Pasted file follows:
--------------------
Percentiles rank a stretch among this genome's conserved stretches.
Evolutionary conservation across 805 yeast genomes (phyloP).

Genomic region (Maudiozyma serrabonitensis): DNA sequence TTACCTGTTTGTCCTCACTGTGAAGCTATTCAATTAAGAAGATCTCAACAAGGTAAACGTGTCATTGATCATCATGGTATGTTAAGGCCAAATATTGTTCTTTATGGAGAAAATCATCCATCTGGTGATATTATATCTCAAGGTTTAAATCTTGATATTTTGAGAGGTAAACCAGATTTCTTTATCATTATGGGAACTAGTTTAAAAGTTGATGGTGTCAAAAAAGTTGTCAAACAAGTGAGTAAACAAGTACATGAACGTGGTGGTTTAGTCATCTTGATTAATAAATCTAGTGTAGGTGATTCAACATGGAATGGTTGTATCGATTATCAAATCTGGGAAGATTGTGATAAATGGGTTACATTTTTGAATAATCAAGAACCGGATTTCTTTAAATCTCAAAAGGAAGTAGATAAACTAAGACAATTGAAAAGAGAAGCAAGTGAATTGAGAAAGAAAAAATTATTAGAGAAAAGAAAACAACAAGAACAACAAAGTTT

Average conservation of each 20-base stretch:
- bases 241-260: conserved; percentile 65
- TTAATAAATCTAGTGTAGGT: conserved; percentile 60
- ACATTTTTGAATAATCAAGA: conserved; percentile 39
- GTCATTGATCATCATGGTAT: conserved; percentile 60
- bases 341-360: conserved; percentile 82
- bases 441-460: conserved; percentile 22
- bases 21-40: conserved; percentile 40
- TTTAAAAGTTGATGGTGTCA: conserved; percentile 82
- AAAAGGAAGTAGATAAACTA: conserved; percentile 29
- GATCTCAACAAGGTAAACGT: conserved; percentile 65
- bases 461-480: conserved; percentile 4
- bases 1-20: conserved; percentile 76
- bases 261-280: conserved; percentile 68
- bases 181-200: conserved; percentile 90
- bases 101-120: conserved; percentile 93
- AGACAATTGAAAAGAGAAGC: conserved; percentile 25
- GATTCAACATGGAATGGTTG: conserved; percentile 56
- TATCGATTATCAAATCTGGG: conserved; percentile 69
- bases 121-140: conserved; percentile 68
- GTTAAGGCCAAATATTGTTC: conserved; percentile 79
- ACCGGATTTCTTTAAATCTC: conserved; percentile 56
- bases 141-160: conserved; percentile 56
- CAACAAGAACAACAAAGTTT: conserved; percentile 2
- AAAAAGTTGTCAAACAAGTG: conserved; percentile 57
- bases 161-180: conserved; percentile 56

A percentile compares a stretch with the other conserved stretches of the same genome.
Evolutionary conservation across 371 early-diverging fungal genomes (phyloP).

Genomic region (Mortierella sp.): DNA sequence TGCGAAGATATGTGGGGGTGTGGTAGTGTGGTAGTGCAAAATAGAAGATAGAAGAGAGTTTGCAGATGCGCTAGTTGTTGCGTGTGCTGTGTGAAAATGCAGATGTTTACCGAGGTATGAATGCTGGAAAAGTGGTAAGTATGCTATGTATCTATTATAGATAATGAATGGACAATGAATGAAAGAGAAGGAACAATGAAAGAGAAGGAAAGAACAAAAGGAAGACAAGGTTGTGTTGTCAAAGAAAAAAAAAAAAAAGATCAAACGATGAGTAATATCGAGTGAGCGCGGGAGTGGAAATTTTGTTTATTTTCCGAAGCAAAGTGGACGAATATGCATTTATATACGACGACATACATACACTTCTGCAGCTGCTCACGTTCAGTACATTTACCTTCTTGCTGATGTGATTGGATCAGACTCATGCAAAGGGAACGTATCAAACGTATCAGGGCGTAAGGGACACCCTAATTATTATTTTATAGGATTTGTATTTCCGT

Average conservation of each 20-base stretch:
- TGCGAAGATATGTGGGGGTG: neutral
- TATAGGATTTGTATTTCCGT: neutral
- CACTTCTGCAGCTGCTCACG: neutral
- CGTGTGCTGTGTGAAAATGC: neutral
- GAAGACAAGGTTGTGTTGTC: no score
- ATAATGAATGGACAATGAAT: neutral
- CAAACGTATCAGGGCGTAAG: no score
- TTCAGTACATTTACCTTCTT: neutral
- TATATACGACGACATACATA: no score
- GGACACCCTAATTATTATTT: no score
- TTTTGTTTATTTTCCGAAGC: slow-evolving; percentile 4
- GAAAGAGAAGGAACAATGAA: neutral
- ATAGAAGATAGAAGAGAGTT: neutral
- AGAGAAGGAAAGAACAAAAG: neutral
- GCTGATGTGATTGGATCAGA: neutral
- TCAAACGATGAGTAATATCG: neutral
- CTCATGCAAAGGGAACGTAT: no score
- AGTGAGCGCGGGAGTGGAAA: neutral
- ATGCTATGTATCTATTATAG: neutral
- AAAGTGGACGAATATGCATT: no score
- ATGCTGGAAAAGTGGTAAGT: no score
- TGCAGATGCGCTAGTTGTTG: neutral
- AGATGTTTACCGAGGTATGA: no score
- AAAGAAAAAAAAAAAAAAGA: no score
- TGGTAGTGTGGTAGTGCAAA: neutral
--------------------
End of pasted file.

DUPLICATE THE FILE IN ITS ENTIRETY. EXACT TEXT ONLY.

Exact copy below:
Percentiles rank a stretch among this genome's conserved stretches.
Evolutionary conservation across 805 yeast genomes (phyloP).

Genomic region (Maudiozyma serrabonitensis): DNA sequence TTACCTGTTTGTCCTCACTGTGAAGCTATTCAATTAAGAAGATCTCAACAAGGTAAACGTGTCATTGATCATCATGGTATGTTAAGGCCAAATATTGTTCTTTATGGAGAAAATCATCCATCTGGTGATATTATATCTCAAGGTTTAAATCTTGATATTTTGAGAGGTAAACCAGATTTCTTTATCATTATGGGAACTAGTTTAAAAGTTGATGGTGTCAAAAAAGTTGTCAAACAAGTGAGTAAACAAGTACATGAACGTGGTGGTTTAGTCATCTTGATTAATAAATCTAGTGTAGGTGATTCAACATGGAATGGTTGTATCGATTATCAAATCTGGGAAGATTGTGATAAATGGGTTACATTTTTGAATAATCAAGAACCGGATTTCTTTAAATCTCAAAAGGAAGTAGATAAACTAAGACAATTGAAAAGAGAAGCAAGTGAATTGAGAAAGAAAAAATTATTAGAGAAAAGAAAACAACAAGAACAACAAAGTTT

Average conservation of each 20-base stretch:
- bases 241-260: conserved; percentile 65
- TTAATAAATCTAGTGTAGGT: conserved; percentile 60
- ACATTTTTGAATAATCAAGA: conserved; percentile 39
- GTCATTGATCATCATGGTAT: conserved; percentile 60
- bases 341-360: conserved; percentile 82
- bases 441-460: conserved; percentile 22
- bases 21-40: conserved; percentile 40
- TTTAAAAGTTGATGGTGTCA: conserved; percentile 82
- AAAAGGAAGTAGATAAACTA: conserved; percentile 29
- GATCTCAACAAGGTAAACGT: conserved; percentile 65
- bases 461-480: conserved; percentile 4
- bases 1-20: conserved; percentile 76
- bases 261-280: conserved; percentile 68
- bases 181-200: conserved; percentile 90
- bases 101-120: conserved; percentile 93
- AGACAATTGAAAAGAGAAGC: conserved; percentile 25
- GATTCAACATGGAATGGTTG: conserved; percentile 56
- TATCGATTATCAAATCTGGG: conserved; percentile 69
- bases 121-140: conserved; percentile 68
- GTTAAGGCCAAATATTGTTC: conserved; percentile 79
- ACCGGATTTCTTTAAATCTC: conserved; percentile 56
- bases 141-160: conserved; percentile 56
- CAACAAGAACAACAAAGTTT: conserved; percentile 2
- AAAAAGTTGTCAAACAAGTG: conserved; percentile 57
- bases 161-180: conserved; percentile 56

A percentile compares a stretch with the other conserved stretches of the same genome.
Evolutionary conservation across 371 early-diverging fungal genomes (phyloP).

Genomic region (Mortierella sp.): DNA sequence TGCGAAGATATGTGGGGGTGTGGTAGTGTGGTAGTGCAAAATAGAAGATAGAAGAGAGTTTGCAGATGCGCTAGTTGTTGCGTGTGCTGTGTGAAAATGCAGATGTTTACCGAGGTATGAATGCTGGAAAAGTGGTAAGTATGCTATGTATCTATTATAGATAATGAATGGACAATGAATGAAAGAGAAGGAACAATGAAAGAGAAGGAAAGAACAAAAGGAAGACAAGGTTGTGTTGTCAAAGAAAAAAAAAAAAAAGATCAAACGATGAGTAATATCGAGTGAGCGCGGGAGTGGAAATTTTGTTTATTTTCCGAAGCAAAGTGGACGAATATGCATTTATATACGACGACATACATACACTTCTGCAGCTGCTCACGTTCAGTACATTTACCTTCTTGCTGATGTGATTGGATCAGACTCATGCAAAGGGAACGTATCAAACGTATCAGGGCGTAAGGGACACCCTAATTATTATTTTATAGGATTTGTATTTCCGT

Average conservation of each 20-base stretch:
- TGCGAAGATATGTGGGGGTG: neutral
- TATAGGATTTGTATTTCCGT: neutral
- CACTTCTGCAGCTGCTCACG: neutral
- CGTGTGCTGTGTGAAAATGC: neutral
- GAAGACAAGGTTGTGTTGTC: no score
- ATAATGAATGGACAATGAAT: neutral
- CAAACGTATCAGGGCGTAAG: no score
- TTCAGTACATTTACCTTCTT: neutral
- TATATACGACGACATACATA: no score
- GGACACCCTAATTATTATTT: no score
- TTTTGTTTATTTTCCGAAGC: slow-evolving; percentile 4
- GAAAGAGAAGGAACAATGAA: neutral
- ATAGAAGATAGAAGAGAGTT: neutral
- AGAGAAGGAAAGAACAAAAG: neutral
- GCTGATGTGATTGGATCAGA: neutral
- TCAAACGATGAGTAATATCG: neutral
- CTCATGCAAAGGGAACGTAT: no score
- AGTGAGCGCGGGAGTGGAAA: neutral
- ATGCTATGTATCTATTATAG: neutral
- AAAGTGGACGAATATGCATT: no score
- ATGCTGGAAAAGTGGTAAGT: no score
- TGCAGATGCGCTAGTTGTTG: neutral
- AGATGTTTACCGAGGTATGA: no score
- AAAGAAAAAAAAAAAAAAGA: no score
- TGGTAGTGTGGTAGTGCAAA: neutral